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Instructors filled tables in a spacious, well-lit room located on the fifth floor of the historic Margaret I King Library. Usually, they teach. Today they came to the home of the Center for the Enhancement of Learning and Teaching (CELT) to learn.

On January 19, 2023, CELT held a workshop titled “Setting Up an Inclusive Classroom” with facilitators Dr. Jill Abney, Senior Faculty Instructional Consultant in CELT, and Dr. Shauna Morgan, Director of Inclusion and Equity Initiatives in CELT and Associate Professor in the Department of English.

Abney said that most instructors are already asking themselves how to make classrooms more inclusive, but why are inclusive classrooms important? 

“The more we learn about students and people, the more we recognize that we have different ways that we learn better. We have different identities that impact how we experience the classroom space,” Abney said. 

Abney also explained that building an inclusive classroom could help instructors address challenges they are facing in their classes. 

“Some of the places where students get frustrated or get behind a little might have to do with inclusion,” Abney said. “And so, if you can find a strategy that helps to either negate that barrier or circumvent it, you’re doing yourself and your students a favor.”

An inclusive classroom builds a learning environment for the instructor as well. 

Instructors have a lot to learn from students, Abney noted, and taking the time to think about inclusivity in the classroom means getting to know students better. As instructors get closer to their students, they learn more about teaching, as well as the content that they are teaching.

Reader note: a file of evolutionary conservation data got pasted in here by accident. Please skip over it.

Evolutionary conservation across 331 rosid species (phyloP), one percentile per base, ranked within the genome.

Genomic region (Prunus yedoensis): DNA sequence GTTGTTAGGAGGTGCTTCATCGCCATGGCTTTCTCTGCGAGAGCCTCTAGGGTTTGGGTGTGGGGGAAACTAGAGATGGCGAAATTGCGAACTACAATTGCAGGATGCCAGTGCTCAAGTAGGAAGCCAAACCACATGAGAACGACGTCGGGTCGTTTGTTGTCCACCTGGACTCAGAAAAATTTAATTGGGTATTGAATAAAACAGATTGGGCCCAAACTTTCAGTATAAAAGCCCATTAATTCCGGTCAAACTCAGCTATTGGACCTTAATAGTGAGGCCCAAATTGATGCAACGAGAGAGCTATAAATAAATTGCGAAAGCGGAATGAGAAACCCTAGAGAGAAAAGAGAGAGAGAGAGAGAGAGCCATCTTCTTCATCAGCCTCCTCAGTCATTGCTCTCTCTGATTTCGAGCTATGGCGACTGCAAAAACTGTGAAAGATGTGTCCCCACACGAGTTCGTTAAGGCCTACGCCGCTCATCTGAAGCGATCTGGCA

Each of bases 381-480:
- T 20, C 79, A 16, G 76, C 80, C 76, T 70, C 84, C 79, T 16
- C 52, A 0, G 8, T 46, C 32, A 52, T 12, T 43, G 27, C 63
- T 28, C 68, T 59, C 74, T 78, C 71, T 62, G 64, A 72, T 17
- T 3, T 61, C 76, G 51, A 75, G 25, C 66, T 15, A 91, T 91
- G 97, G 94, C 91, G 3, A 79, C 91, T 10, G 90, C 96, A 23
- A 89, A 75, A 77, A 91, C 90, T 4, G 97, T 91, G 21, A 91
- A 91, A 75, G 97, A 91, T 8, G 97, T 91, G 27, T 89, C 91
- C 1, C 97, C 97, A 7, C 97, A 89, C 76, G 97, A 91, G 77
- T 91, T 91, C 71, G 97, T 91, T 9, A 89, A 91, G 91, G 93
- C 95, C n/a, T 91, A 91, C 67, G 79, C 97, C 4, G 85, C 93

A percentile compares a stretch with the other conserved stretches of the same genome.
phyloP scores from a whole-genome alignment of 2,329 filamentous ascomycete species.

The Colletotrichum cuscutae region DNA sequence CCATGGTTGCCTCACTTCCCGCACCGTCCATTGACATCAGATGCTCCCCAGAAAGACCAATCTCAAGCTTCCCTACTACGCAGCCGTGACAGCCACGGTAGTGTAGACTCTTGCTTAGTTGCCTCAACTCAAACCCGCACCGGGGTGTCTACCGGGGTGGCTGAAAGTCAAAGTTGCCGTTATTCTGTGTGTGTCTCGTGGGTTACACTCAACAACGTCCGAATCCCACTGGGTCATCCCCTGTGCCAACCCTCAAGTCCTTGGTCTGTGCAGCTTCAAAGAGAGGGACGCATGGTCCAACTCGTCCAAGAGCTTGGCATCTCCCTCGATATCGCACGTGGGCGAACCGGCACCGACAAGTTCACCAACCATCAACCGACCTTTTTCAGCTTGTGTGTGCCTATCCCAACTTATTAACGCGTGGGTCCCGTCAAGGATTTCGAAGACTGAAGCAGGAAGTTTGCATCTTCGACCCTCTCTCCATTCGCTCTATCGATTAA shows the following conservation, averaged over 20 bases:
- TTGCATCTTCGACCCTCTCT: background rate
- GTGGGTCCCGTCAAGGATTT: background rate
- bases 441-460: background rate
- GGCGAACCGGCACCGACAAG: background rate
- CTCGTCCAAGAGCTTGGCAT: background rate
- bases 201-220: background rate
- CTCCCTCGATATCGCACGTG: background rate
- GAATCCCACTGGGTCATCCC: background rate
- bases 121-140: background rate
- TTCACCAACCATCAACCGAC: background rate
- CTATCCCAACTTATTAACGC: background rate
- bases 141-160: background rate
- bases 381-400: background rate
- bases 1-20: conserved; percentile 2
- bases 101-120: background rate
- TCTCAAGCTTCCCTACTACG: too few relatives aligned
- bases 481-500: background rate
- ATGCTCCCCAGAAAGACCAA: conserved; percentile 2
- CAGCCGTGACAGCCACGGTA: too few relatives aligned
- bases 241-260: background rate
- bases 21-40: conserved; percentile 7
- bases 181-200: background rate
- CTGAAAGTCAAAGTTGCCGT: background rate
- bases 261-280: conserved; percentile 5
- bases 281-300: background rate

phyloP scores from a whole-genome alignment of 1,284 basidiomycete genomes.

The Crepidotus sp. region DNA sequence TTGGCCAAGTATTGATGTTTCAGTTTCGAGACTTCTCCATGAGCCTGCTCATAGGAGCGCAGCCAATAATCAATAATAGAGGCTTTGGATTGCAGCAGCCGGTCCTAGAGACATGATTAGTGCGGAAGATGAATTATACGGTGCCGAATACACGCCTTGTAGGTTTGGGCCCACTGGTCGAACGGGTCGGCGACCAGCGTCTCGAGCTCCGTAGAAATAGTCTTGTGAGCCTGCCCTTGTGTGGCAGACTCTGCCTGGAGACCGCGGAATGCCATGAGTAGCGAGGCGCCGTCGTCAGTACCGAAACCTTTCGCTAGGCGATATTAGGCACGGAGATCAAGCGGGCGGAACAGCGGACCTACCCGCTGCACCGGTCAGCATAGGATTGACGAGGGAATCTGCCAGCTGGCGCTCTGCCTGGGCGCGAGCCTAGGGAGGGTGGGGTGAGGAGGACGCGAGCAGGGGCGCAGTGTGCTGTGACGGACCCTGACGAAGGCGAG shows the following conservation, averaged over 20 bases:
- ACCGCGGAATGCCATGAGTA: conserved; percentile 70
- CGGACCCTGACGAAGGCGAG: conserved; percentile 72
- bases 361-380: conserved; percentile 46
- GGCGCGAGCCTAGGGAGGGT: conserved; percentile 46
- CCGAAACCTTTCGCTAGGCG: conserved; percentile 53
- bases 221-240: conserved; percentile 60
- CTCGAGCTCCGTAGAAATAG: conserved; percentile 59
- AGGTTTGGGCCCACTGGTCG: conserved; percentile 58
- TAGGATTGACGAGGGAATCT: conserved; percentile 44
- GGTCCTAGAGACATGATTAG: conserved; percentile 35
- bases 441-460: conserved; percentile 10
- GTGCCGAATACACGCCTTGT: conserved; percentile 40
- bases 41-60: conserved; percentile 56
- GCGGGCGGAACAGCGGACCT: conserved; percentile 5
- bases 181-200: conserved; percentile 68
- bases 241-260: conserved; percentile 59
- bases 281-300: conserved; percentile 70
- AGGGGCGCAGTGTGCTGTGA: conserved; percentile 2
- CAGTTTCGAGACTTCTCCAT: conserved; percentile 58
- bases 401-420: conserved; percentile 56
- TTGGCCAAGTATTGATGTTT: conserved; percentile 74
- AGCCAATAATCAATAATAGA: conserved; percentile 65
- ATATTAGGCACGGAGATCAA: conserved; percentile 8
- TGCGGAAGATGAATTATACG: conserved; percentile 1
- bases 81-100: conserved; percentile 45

“Students say things that get me thinking, wow, I hadn't thought about it that way,” Abney said, reflecting on her own experience teaching history courses. “But if I didn't take the time to engage those particular students, that particular person, then I wouldn't get that chance to hear that.” 

Taking a step towards establishing inclusivity in the classroom can be as simple as attending workshops such as those hosted by CELT. 

CELT’s inclusivity workshops aim to equip instructors with tips and strategies to build inclusivity, and more importantly, the confidence to tweak things in their classes as they see fit. After all, there is no uniform solution to setting up an inclusive classroom. Approaches can vary across classes and disciplines—attending workshops such as these allow instructors to think about what could work for them, as well as hear and exchange ideas with instructors from different fields.  

“A room full of folks chasing after the answers to the same questions inspires us to think more broadly and we can learn from each other's experience,” said Abney. “I hope they walk away with a reflective mindset to give themselves the permission to think ok, there’s not a set right answer. I’m going to ask these questions to help myself find the best path for my class.”

CELT will continue offering these workshops, and is planning on launching an inclusive teaching badge this year. Check out CELT's event listings for upcoming workshops on inclusive teaching and other topics.